Professor and researcher in the Psychology course of studies of the Universidad Autónoma de Baja California. She specializes in the analysis of the social damage caused by anti-drug policies. Her research project in CALAS is entitled “Premature Memory. Remembering and Reparation in Social Violence Contexts”.
Lilian Paola Ovalle (Doctor in Global Development Studies from the UABC) belongs to the National System of Researchers, Level 1. She is a full-time professor-researcher, in the career of Psychology (FCAYS) at the Autonomous University of Baja California. She has specialized in the analysis of the social damage caused by anti-drug policies. Scholar of narco-culture and social violence associated with drug trafficking networks.
Since 2013, she has been part of the collective project "RECO: memory and social forgetfulness in places of extermination", a project that had the support of the CONACYT 2015-2018 Basic Science call. She is currently studying memory processes of narco-violence and community pacification experiences managed by victims' collectives in Mexico.
Personal website: http://www.paolaovalle.com/
Publications and audiovisual pieces
In co-authorship with Alfonso Diaztovar, she has published the books “Premature Memory. A decade of war in Mexico and the commemoration of its victims ” (UABC, 2019. In press); "RECO. Community art in a place of Memory ”. (UABC, 2016). Author of the books Fatten the vein. Practices and speeches of injection drug users in Mexicali. (UABC, UPN 2009), Between Indifference and demonization. University students and their representation of drug trafficking (UABC, 2007) and “Muros: restricted codes. Graffiti in Mexicali (UABC, 2005).
She has also published the book chapters Ellipsis: Collaborative Construction of a Memory Artifact? In online book: "Urgent Looks: Subjects, Aesthetics, and Memories in Contemporary Latin American Documentary". Eds. Gordillo, Claudia and Mejía, Afra. Barcelona: Editorial Foc. RevLat. Latin American Visual Studies Network and Kunst in Zeitendes Terrors. Erfahrungen am Ort eines Narco- Massengrabs. In: “Terror Zones. Gewalt und Gegenwehr in Lateinamerika ”. Coordinated by Huffschmid, Anne, et al. Berlin: Assoziation A. pp. 102-118. 2015 And the refereed article Thinking memory from the border. Memory, reconstruction, and reconciliation in the case of the pozolero. Vol. 12, No. 1, Fall 2014, 278-300. University of North Carolina. USES.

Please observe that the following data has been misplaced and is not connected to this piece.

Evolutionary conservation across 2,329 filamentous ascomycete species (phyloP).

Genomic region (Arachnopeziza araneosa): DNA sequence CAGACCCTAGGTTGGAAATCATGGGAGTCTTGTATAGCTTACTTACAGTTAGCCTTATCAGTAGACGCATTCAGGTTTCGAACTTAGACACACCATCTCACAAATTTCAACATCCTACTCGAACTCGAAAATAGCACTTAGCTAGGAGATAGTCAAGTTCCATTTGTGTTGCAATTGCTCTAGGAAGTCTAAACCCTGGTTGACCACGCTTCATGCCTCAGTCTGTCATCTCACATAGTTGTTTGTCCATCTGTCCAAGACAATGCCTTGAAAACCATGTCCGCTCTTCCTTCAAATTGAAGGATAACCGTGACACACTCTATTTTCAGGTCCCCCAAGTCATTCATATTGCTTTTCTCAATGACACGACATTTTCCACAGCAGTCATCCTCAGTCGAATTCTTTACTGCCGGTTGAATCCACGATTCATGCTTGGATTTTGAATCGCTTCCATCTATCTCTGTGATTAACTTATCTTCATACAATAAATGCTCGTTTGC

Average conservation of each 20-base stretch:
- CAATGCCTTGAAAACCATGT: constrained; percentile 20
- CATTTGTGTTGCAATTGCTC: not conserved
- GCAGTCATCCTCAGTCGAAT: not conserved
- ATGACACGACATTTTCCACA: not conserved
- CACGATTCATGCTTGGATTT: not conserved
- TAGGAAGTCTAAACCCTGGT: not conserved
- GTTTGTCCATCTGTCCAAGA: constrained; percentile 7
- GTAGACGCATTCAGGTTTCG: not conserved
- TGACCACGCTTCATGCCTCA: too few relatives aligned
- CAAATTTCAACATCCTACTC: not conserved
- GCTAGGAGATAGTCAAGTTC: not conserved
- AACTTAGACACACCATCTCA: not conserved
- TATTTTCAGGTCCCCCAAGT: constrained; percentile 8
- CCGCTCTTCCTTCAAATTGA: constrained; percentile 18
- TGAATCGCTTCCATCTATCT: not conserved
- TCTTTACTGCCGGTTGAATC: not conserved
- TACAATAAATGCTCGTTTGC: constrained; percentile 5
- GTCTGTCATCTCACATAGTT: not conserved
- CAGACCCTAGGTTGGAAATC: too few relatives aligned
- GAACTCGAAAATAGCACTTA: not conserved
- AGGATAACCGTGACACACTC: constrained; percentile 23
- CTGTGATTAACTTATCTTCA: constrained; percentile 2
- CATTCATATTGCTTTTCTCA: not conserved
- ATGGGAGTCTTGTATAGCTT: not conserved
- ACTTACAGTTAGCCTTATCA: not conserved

Products of her research work are the short documentaries that she has directed together with Alfonso Díaz Tovar: “Ellipsis” (2015), which received, among others, the recognition as the best Mexican documentary short at the ZANATE festival and Footnote (2014), which received recognition as the best documentary short at the DOCS DF festival. With Ellipsis she also won first place in the National VideoFest 2016 Experimental Video Contest and first place in the LASA 2017 documentary film festival.
Research project as a fellow of CALAS
Title: Premature memory. Remembrance and reparation in contexts of social violence
Abstract: In Mexico, the relatives of the victims, in a self-managed, horizontal, reticular way, with no or little mediation from the State and with little academic support, have been the main actors of memory, peace, and collective reparation. Based on this premise, in this project, 10 cases of memory recovery and construction of peaceful forms of coexistence are analyzed and monitored, which are being configured as a community based on the trauma of the massacre and/or disappearance, throughout the Mexican territory.
In this project, I designate the process of incipient configuration of these places of memory and social mourning, in the midst of conflict and horror, as premature experiences of memory recovery and I propose a project with a creative and horizontal methodological approach, in which side by side with the families of the victims and members of the communities affected by narco-violence, a fundamental knowledge can be built for its consolidation and strengthening. Are these places living archives of the traumatic experience of this violent period in Mexico? Through what visual and aesthetic narratives do these groups represent and communicate horror? What are the meanings of resistance and reparation that victims' groups give to commemoration practices? What is the affective genealogy of these self-managed and reticular experiences of peacebuilding and reparation managed by the victims? These are the questions that are intended to be answered in this project.